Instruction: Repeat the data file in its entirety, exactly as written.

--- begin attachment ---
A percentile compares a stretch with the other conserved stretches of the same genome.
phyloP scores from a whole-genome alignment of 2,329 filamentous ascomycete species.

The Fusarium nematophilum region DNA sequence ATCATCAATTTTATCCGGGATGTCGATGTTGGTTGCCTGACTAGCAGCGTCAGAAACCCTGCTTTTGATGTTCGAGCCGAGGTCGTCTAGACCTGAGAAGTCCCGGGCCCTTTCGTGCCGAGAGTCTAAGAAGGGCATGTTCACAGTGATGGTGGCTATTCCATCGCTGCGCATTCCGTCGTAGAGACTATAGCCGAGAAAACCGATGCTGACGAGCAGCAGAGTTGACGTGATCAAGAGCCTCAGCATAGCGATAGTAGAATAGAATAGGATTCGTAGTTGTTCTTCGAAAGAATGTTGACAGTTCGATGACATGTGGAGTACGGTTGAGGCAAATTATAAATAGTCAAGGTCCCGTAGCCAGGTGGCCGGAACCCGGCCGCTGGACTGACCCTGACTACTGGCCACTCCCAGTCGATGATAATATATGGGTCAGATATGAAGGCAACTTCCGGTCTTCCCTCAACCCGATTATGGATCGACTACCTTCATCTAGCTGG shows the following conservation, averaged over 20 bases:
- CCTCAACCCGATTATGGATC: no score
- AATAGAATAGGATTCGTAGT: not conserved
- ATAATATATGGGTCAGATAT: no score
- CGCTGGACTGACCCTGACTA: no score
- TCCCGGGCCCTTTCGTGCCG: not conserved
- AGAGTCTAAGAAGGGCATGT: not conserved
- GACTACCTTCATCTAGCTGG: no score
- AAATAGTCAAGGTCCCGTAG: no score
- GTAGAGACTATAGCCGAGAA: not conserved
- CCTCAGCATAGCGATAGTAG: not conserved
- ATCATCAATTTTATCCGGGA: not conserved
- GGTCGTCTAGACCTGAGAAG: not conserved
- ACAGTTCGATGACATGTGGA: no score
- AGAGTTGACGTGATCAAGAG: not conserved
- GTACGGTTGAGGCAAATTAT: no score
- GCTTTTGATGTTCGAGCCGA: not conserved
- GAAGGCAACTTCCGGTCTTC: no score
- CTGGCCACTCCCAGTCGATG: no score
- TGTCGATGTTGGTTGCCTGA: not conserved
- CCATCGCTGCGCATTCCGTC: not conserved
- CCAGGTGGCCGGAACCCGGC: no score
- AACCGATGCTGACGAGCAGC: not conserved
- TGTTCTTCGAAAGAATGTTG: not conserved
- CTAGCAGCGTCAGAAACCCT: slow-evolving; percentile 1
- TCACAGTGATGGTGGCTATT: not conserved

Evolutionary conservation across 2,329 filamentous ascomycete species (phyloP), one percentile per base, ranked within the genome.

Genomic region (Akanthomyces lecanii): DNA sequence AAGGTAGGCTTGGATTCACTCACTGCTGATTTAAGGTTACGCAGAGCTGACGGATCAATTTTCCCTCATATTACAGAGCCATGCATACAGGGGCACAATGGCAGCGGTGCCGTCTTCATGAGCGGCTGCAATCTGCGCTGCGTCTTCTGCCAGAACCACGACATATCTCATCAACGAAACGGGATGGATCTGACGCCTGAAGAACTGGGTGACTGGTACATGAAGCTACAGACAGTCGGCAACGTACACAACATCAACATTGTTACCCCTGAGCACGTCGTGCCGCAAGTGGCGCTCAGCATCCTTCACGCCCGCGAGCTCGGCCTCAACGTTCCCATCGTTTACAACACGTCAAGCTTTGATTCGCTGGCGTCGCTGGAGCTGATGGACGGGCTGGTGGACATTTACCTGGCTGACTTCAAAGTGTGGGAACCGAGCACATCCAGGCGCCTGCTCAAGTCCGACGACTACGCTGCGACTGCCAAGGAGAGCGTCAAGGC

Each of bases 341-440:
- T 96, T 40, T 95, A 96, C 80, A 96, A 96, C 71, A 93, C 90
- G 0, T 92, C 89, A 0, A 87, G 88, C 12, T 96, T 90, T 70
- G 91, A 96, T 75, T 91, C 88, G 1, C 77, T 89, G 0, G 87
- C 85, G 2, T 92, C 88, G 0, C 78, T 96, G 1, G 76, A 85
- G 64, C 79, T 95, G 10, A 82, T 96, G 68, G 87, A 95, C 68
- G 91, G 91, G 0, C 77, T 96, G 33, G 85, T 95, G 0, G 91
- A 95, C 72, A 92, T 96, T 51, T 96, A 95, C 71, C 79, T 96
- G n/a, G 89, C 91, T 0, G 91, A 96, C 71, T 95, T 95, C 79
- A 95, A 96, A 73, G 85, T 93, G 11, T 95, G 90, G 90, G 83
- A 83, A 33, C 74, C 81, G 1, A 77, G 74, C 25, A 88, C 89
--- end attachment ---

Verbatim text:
A percentile compares a stretch with the other conserved stretches of the same genome.
phyloP scores from a whole-genome alignment of 2,329 filamentous ascomycete species.

The Fusarium nematophilum region DNA sequence ATCATCAATTTTATCCGGGATGTCGATGTTGGTTGCCTGACTAGCAGCGTCAGAAACCCTGCTTTTGATGTTCGAGCCGAGGTCGTCTAGACCTGAGAAGTCCCGGGCCCTTTCGTGCCGAGAGTCTAAGAAGGGCATGTTCACAGTGATGGTGGCTATTCCATCGCTGCGCATTCCGTCGTAGAGACTATAGCCGAGAAAACCGATGCTGACGAGCAGCAGAGTTGACGTGATCAAGAGCCTCAGCATAGCGATAGTAGAATAGAATAGGATTCGTAGTTGTTCTTCGAAAGAATGTTGACAGTTCGATGACATGTGGAGTACGGTTGAGGCAAATTATAAATAGTCAAGGTCCCGTAGCCAGGTGGCCGGAACCCGGCCGCTGGACTGACCCTGACTACTGGCCACTCCCAGTCGATGATAATATATGGGTCAGATATGAAGGCAACTTCCGGTCTTCCCTCAACCCGATTATGGATCGACTACCTTCATCTAGCTGG shows the following conservation, averaged over 20 bases:
- CCTCAACCCGATTATGGATC: no score
- AATAGAATAGGATTCGTAGT: not conserved
- ATAATATATGGGTCAGATAT: no score
- CGCTGGACTGACCCTGACTA: no score
- TCCCGGGCCCTTTCGTGCCG: not conserved
- AGAGTCTAAGAAGGGCATGT: not conserved
- GACTACCTTCATCTAGCTGG: no score
- AAATAGTCAAGGTCCCGTAG: no score
- GTAGAGACTATAGCCGAGAA: not conserved
- CCTCAGCATAGCGATAGTAG: not conserved
- ATCATCAATTTTATCCGGGA: not conserved
- GGTCGTCTAGACCTGAGAAG: not conserved
- ACAGTTCGATGACATGTGGA: no score
- AGAGTTGACGTGATCAAGAG: not conserved
- GTACGGTTGAGGCAAATTAT: no score
- GCTTTTGATGTTCGAGCCGA: not conserved
- GAAGGCAACTTCCGGTCTTC: no score
- CTGGCCACTCCCAGTCGATG: no score
- TGTCGATGTTGGTTGCCTGA: not conserved
- CCATCGCTGCGCATTCCGTC: not conserved
- CCAGGTGGCCGGAACCCGGC: no score
- AACCGATGCTGACGAGCAGC: not conserved
- TGTTCTTCGAAAGAATGTTG: not conserved
- CTAGCAGCGTCAGAAACCCT: slow-evolving; percentile 1
- TCACAGTGATGGTGGCTATT: not conserved

Evolutionary conservation across 2,329 filamentous ascomycete species (phyloP), one percentile per base, ranked within the genome.

Genomic region (Akanthomyces lecanii): DNA sequence AAGGTAGGCTTGGATTCACTCACTGCTGATTTAAGGTTACGCAGAGCTGACGGATCAATTTTCCCTCATATTACAGAGCCATGCATACAGGGGCACAATGGCAGCGGTGCCGTCTTCATGAGCGGCTGCAATCTGCGCTGCGTCTTCTGCCAGAACCACGACATATCTCATCAACGAAACGGGATGGATCTGACGCCTGAAGAACTGGGTGACTGGTACATGAAGCTACAGACAGTCGGCAACGTACACAACATCAACATTGTTACCCCTGAGCACGTCGTGCCGCAAGTGGCGCTCAGCATCCTTCACGCCCGCGAGCTCGGCCTCAACGTTCCCATCGTTTACAACACGTCAAGCTTTGATTCGCTGGCGTCGCTGGAGCTGATGGACGGGCTGGTGGACATTTACCTGGCTGACTTCAAAGTGTGGGAACCGAGCACATCCAGGCGCCTGCTCAAGTCCGACGACTACGCTGCGACTGCCAAGGAGAGCGTCAAGGC

Each of bases 341-440:
- T 96, T 40, T 95, A 96, C 80, A 96, A 96, C 71, A 93, C 90
- G 0, T 92, C 89, A 0, A 87, G 88, C 12, T 96, T 90, T 70
- G 91, A 96, T 75, T 91, C 88, G 1, C 77, T 89, G 0, G 87
- C 85, G 2, T 92, C 88, G 0, C 78, T 96, G 1, G 76, A 85
- G 64, C 79, T 95, G 10, A 82, T 96, G 68, G 87, A 95, C 68
- G 91, G 91, G 0, C 77, T 96, G 33, G 85, T 95, G 0, G 91
- A 95, C 72, A 92, T 96, T 51, T 96, A 95, C 71, C 79, T 96
- G n/a, G 89, C 91, T 0, G 91, A 96, C 71, T 95, T 95, C 79
- A 95, A 96, A 73, G 85, T 93, G 11, T 95, G 90, G 90, G 83
- A 83, A 33, C 74, C 81, G 1, A 77, G 74, C 25, A 88, C 89